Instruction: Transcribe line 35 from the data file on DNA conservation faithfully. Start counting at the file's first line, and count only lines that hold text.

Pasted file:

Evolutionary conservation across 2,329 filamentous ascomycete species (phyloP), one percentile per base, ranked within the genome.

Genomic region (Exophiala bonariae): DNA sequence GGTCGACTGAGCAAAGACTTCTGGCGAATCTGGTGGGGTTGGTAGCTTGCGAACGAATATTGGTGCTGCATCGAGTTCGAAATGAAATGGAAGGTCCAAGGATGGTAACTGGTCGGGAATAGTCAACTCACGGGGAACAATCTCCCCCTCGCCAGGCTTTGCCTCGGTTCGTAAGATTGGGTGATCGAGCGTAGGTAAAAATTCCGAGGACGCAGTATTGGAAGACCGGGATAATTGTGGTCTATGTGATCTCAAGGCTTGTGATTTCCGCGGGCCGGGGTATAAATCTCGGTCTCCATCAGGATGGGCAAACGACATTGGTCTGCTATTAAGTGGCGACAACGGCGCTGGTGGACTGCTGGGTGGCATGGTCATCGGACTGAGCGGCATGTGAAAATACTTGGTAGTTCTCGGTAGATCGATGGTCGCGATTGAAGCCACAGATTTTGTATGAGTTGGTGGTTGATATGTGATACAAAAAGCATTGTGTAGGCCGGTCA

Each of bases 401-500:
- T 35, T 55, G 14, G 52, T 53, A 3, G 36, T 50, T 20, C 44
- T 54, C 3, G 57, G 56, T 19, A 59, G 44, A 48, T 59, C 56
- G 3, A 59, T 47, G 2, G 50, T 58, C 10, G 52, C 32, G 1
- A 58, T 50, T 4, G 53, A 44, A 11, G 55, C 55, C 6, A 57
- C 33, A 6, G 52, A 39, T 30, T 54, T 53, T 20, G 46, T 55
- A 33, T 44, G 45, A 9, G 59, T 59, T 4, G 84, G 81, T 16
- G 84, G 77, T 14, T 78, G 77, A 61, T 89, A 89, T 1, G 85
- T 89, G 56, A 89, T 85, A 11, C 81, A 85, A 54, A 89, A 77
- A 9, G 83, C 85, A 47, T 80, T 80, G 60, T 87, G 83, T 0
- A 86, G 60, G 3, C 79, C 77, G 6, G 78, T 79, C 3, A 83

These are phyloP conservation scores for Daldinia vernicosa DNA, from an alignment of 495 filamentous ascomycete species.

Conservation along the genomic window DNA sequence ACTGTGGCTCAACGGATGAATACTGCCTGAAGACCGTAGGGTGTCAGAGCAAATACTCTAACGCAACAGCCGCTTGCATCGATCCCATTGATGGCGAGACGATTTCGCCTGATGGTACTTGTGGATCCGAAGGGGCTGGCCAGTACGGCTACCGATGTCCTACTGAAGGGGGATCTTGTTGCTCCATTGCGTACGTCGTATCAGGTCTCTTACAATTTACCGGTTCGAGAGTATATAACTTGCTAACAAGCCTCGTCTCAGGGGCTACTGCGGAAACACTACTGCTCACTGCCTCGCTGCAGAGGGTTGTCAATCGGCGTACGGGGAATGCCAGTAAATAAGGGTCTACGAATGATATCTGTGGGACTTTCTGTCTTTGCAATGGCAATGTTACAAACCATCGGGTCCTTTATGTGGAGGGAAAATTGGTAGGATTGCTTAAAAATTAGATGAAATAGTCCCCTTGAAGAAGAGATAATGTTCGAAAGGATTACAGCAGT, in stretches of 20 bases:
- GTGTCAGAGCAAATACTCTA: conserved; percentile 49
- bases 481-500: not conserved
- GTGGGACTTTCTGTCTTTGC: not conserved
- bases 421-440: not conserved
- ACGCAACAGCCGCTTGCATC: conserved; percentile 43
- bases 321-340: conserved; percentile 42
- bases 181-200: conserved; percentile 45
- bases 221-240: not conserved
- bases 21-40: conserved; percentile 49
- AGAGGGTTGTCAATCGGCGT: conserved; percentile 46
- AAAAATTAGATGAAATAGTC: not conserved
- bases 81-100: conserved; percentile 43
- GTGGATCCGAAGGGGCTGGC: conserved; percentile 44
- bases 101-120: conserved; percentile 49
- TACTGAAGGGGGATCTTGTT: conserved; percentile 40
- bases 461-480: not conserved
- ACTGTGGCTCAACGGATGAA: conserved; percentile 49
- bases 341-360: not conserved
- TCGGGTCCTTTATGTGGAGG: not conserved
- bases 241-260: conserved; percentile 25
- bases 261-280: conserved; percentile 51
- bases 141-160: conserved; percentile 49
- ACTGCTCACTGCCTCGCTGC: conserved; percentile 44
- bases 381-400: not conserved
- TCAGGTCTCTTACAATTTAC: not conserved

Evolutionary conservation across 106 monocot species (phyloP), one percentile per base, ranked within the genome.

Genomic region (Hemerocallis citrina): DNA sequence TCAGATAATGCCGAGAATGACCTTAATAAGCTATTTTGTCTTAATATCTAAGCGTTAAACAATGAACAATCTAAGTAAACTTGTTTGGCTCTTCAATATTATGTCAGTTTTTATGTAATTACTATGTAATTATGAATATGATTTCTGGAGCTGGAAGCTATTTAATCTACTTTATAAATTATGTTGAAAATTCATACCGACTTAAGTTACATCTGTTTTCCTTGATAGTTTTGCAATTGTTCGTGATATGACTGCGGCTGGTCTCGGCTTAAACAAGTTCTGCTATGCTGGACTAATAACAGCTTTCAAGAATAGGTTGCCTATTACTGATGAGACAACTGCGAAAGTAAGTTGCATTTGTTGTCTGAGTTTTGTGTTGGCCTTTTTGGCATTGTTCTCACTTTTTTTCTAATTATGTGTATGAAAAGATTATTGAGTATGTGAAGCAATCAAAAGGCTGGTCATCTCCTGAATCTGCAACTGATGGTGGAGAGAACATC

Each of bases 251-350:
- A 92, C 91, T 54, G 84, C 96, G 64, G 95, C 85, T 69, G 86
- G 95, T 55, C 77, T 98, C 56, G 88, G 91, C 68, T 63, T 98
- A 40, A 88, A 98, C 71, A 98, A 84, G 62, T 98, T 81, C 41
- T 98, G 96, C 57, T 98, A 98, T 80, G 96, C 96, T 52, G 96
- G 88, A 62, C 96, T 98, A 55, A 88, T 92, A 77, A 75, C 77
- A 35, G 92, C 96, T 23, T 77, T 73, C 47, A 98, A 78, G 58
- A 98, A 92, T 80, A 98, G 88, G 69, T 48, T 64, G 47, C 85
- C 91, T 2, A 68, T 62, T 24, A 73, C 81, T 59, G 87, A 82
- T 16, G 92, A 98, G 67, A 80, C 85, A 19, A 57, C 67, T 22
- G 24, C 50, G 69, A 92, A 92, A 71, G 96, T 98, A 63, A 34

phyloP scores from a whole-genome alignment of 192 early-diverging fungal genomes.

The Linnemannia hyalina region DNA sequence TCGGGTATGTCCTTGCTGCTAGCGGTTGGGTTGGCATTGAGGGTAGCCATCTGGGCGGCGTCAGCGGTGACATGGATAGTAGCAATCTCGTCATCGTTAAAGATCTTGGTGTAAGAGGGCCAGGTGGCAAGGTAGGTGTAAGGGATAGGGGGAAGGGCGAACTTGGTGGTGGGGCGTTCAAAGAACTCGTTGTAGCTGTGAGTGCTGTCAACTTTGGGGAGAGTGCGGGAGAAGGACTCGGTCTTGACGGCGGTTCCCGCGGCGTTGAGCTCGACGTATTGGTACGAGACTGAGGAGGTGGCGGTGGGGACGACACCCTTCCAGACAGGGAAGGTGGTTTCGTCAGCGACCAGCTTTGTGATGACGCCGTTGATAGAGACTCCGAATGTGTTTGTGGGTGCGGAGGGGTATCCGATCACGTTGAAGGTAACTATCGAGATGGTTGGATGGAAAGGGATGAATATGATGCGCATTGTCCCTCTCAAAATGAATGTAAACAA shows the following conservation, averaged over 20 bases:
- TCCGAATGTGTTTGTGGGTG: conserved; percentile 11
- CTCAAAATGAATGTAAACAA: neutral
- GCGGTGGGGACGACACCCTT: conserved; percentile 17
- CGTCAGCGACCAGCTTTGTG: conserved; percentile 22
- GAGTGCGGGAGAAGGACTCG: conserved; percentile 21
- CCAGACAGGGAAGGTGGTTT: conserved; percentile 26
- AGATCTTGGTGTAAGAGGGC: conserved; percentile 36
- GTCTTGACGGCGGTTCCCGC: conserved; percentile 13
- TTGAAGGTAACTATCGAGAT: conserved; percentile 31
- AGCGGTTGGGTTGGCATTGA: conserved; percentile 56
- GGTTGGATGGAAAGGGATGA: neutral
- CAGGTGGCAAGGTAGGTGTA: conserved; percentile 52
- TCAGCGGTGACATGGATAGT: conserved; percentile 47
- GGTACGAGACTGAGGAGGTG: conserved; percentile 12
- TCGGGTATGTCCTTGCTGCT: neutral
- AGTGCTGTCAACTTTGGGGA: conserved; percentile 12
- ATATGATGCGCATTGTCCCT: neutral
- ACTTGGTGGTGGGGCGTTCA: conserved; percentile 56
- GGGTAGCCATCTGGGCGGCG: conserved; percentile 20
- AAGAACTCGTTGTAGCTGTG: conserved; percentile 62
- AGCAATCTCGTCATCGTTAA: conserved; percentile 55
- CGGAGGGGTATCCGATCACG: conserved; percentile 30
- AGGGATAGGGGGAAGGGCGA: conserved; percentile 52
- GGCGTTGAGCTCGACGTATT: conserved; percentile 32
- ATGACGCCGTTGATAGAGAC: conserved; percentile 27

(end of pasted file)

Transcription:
- bases 241-260: conserved; percentile 25